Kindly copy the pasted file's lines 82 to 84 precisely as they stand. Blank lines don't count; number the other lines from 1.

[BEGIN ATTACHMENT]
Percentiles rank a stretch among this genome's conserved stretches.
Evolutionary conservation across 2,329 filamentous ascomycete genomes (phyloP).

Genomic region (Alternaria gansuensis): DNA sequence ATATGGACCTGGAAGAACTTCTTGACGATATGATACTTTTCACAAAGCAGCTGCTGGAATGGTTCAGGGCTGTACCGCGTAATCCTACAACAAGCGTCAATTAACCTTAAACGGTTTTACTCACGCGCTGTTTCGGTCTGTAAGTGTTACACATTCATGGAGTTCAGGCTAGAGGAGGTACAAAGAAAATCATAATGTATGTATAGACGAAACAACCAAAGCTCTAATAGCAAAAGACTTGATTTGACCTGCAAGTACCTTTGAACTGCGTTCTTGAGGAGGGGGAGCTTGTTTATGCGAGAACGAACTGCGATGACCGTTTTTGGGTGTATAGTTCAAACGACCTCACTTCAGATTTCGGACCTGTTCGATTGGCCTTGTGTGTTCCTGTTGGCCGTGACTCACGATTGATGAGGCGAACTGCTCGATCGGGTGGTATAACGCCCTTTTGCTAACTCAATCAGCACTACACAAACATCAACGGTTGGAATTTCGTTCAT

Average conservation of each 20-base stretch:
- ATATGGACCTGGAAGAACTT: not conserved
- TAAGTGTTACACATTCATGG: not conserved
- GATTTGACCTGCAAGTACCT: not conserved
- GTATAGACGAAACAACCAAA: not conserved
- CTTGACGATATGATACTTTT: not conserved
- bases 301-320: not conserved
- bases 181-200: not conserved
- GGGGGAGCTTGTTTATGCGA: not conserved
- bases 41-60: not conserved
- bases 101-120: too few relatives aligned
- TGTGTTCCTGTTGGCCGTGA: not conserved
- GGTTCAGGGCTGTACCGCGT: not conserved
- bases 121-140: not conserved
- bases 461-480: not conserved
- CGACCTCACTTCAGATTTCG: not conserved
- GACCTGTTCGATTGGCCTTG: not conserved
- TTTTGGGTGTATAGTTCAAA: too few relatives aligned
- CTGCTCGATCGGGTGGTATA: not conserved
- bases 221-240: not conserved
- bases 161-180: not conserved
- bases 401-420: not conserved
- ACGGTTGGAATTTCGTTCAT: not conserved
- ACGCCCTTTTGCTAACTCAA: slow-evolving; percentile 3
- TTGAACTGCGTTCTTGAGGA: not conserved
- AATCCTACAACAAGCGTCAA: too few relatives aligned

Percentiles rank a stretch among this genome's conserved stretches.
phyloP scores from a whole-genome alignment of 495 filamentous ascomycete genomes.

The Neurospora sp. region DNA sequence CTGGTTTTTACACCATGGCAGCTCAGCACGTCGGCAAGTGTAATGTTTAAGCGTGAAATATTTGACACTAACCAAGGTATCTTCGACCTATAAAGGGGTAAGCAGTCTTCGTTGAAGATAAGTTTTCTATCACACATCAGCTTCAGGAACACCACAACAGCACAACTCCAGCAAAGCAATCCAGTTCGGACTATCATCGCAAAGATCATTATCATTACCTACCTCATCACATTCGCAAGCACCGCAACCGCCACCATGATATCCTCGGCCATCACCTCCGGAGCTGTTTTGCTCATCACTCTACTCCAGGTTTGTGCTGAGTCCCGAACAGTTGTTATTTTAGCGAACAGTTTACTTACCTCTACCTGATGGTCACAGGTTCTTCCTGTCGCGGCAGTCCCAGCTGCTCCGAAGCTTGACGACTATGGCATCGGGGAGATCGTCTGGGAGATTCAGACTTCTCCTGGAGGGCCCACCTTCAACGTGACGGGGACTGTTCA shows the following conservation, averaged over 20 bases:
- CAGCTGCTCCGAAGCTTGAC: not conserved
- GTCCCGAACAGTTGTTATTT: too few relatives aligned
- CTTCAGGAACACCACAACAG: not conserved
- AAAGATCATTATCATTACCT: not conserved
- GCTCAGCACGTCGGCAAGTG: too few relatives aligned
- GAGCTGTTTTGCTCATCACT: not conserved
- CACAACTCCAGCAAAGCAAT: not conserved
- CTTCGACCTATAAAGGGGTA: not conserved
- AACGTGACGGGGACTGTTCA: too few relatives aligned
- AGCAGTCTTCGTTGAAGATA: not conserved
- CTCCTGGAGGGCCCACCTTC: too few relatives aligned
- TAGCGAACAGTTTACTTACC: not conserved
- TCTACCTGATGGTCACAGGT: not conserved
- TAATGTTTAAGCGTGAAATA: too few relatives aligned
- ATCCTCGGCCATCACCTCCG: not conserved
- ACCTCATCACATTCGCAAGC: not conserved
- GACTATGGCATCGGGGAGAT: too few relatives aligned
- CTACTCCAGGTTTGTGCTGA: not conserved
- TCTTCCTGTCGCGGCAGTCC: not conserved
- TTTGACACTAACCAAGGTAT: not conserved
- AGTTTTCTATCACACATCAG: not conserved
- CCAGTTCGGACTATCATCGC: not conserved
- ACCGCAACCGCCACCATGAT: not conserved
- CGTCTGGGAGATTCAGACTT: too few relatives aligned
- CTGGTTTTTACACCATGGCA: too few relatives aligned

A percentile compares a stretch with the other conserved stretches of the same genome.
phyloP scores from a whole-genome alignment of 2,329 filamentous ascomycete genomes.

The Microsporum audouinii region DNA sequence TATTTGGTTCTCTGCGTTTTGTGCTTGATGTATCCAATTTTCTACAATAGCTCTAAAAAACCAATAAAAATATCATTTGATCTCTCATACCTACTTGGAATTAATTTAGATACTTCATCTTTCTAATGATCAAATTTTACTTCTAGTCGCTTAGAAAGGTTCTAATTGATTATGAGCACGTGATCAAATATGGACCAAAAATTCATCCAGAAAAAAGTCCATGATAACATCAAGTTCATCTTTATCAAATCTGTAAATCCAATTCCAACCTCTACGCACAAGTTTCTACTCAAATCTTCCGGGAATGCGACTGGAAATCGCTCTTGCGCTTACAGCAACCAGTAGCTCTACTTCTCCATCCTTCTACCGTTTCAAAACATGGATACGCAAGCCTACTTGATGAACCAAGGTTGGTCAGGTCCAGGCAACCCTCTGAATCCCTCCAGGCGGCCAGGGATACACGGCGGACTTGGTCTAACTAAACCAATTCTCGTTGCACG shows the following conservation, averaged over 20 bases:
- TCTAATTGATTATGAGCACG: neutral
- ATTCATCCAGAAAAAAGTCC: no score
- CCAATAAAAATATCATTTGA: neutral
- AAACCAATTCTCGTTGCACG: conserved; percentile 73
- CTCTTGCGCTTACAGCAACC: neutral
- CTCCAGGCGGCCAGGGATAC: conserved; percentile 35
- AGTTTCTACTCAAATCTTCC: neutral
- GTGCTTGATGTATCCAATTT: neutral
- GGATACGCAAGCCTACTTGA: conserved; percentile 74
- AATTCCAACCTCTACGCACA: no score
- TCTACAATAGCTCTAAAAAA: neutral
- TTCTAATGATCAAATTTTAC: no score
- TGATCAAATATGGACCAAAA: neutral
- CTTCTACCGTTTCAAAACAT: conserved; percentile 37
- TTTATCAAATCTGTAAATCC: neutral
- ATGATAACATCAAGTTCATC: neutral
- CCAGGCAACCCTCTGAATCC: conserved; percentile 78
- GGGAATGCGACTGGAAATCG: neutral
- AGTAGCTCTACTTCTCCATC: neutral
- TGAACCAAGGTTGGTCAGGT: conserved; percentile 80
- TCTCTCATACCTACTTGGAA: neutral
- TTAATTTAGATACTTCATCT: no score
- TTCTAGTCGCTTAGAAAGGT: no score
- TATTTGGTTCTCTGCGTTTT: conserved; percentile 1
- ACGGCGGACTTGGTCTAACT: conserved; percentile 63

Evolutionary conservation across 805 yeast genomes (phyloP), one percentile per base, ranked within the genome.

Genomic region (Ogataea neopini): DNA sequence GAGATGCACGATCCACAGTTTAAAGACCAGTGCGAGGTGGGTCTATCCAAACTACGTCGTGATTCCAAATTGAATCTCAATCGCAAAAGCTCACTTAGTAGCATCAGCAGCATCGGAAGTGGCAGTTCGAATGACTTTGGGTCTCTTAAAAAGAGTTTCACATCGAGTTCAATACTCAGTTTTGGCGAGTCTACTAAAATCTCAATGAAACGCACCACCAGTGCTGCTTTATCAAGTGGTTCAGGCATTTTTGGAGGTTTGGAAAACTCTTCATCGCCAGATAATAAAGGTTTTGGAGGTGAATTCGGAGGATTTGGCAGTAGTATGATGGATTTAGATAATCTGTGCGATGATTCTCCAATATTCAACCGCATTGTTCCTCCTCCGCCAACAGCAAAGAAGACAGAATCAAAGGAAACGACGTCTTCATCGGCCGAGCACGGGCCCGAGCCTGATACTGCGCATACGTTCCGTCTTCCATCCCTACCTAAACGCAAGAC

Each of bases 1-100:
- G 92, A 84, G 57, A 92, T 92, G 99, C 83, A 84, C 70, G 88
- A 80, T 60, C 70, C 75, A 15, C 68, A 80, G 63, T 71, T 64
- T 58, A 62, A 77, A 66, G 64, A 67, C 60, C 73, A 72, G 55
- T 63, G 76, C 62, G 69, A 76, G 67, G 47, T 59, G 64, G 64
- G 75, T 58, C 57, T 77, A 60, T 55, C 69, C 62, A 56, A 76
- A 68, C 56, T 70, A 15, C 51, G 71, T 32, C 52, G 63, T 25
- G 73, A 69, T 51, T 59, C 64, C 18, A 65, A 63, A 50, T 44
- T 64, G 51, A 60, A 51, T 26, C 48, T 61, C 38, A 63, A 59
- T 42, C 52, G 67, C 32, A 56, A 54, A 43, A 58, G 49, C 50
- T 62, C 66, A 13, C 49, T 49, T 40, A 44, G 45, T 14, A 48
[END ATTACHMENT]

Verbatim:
- TTAATTTAGATACTTCATCT: no score
- TTCTAGTCGCTTAGAAAGGT: no score
- TATTTGGTTCTCTGCGTTTT: conserved; percentile 1